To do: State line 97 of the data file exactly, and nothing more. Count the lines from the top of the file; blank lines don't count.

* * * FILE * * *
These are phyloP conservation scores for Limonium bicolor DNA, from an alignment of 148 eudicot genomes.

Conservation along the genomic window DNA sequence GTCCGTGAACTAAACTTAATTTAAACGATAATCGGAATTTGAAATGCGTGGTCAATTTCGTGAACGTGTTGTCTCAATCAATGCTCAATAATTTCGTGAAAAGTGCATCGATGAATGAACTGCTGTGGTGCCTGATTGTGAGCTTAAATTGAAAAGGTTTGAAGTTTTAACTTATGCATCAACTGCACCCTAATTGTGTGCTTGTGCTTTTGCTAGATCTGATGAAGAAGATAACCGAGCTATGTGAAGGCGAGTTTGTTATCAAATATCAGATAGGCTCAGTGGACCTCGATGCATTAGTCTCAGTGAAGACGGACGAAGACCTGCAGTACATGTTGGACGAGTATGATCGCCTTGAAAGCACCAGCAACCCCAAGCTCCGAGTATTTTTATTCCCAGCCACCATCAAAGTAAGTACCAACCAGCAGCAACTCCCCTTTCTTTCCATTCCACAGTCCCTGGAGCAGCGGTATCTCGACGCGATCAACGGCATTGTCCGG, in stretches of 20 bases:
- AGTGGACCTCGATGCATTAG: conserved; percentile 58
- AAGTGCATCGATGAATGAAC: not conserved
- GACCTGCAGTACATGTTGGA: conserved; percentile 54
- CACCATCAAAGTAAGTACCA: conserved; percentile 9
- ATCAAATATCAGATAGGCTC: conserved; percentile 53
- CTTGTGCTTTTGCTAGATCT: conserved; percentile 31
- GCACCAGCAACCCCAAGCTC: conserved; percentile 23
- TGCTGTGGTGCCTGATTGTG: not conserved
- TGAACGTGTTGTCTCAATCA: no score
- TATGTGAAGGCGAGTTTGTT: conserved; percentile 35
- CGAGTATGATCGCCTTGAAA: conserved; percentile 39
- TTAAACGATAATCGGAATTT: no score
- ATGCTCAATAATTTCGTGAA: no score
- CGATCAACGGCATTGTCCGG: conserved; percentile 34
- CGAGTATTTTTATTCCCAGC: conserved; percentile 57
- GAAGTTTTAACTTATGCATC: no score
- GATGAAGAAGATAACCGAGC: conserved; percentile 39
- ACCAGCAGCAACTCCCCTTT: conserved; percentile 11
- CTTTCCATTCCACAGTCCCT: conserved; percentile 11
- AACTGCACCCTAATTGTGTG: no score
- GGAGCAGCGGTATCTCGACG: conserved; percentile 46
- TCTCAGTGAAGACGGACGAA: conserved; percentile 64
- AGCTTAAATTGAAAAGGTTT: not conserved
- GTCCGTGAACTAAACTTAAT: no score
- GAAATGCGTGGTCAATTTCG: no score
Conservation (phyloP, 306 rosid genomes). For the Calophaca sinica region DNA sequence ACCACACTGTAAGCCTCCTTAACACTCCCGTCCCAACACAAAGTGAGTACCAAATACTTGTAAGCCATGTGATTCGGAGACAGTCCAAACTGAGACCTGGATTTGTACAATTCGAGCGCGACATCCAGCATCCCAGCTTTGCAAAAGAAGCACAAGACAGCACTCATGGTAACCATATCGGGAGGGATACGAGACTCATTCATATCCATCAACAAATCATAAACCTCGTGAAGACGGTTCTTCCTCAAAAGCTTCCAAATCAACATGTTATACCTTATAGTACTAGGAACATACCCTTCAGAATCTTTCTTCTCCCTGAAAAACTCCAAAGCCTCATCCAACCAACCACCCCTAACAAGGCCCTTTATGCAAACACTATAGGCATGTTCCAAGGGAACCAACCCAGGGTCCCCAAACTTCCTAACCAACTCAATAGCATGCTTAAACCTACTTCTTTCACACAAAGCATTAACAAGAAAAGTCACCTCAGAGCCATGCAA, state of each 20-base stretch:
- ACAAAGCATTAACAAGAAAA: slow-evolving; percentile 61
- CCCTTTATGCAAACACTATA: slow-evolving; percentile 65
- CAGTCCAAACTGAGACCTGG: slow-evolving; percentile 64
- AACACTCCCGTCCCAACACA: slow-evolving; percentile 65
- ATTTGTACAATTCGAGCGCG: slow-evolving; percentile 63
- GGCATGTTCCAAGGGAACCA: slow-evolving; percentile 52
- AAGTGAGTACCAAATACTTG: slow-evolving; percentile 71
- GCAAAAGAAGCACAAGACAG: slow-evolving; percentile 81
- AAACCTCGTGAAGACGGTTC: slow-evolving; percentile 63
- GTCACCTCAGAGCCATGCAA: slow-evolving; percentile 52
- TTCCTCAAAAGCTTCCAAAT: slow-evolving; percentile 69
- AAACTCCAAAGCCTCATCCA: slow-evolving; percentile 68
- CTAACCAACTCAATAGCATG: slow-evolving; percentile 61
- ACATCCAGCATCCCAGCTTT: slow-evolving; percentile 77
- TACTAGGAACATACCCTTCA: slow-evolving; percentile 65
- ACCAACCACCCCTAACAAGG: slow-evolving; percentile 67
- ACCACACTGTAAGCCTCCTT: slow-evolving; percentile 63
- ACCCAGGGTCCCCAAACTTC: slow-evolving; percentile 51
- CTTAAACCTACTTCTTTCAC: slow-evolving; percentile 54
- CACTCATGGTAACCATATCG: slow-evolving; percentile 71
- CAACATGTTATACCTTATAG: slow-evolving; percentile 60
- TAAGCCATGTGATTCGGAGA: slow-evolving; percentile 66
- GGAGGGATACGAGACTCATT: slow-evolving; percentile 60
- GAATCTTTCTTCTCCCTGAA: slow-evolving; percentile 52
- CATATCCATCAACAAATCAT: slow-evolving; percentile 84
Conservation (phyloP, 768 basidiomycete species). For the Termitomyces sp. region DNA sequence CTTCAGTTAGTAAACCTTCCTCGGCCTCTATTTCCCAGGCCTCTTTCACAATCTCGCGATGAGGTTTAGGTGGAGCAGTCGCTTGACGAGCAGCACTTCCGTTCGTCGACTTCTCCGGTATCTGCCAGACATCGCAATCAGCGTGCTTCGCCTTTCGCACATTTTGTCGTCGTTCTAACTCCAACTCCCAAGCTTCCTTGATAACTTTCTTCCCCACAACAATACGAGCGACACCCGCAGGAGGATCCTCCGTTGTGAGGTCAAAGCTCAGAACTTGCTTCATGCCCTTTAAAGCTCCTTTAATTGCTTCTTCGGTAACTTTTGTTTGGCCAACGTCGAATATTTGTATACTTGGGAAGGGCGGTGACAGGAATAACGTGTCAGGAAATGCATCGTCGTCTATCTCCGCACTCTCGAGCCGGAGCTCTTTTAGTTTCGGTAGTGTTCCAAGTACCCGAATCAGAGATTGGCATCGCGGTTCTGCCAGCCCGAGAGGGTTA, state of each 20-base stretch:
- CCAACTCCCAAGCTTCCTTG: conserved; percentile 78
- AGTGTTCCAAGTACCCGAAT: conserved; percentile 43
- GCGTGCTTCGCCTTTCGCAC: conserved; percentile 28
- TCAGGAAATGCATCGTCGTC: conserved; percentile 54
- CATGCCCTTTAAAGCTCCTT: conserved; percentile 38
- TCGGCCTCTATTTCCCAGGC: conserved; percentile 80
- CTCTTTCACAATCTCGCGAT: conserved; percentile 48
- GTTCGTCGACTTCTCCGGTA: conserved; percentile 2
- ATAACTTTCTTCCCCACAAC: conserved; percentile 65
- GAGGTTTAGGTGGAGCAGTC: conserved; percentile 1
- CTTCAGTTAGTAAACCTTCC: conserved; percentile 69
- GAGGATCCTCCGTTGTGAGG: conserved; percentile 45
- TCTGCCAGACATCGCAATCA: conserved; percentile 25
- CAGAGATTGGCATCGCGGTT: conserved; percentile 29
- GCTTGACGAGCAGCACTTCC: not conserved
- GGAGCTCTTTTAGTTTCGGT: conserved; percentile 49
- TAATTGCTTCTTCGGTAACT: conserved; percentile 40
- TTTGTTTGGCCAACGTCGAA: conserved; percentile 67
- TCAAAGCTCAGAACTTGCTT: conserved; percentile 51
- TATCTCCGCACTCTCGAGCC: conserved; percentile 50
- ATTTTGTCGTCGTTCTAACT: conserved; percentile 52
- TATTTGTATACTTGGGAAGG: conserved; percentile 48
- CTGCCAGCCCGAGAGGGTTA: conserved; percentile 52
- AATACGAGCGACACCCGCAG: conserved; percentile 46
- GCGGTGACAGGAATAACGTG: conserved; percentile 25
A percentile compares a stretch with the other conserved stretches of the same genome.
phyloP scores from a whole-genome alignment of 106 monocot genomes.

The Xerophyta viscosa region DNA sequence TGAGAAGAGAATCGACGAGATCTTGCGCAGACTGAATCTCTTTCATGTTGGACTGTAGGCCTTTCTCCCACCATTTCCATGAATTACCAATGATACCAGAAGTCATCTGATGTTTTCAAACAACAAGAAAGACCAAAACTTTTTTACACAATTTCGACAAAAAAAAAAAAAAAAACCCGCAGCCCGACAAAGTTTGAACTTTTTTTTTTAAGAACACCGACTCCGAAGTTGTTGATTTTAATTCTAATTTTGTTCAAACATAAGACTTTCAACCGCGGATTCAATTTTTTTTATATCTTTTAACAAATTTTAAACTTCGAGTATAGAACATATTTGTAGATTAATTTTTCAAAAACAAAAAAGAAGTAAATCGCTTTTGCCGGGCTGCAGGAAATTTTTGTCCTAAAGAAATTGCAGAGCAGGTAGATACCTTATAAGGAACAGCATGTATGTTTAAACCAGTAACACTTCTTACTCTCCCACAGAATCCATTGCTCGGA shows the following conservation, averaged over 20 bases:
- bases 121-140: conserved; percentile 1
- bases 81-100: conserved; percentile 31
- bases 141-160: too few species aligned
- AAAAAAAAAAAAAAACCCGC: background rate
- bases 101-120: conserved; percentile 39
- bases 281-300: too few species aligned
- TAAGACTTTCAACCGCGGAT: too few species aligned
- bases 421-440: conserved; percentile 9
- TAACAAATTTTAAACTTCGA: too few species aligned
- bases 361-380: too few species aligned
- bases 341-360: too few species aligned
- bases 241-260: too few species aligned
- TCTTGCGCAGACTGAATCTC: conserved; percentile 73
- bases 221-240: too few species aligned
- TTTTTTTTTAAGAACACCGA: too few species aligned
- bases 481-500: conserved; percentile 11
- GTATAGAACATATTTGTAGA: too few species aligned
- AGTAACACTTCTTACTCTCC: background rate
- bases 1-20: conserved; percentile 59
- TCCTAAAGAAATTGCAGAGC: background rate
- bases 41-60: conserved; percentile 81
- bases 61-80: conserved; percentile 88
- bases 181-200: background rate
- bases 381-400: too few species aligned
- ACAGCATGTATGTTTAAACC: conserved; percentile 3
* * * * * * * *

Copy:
- TTTTTTTTTAAGAACACCGA: too few species aligned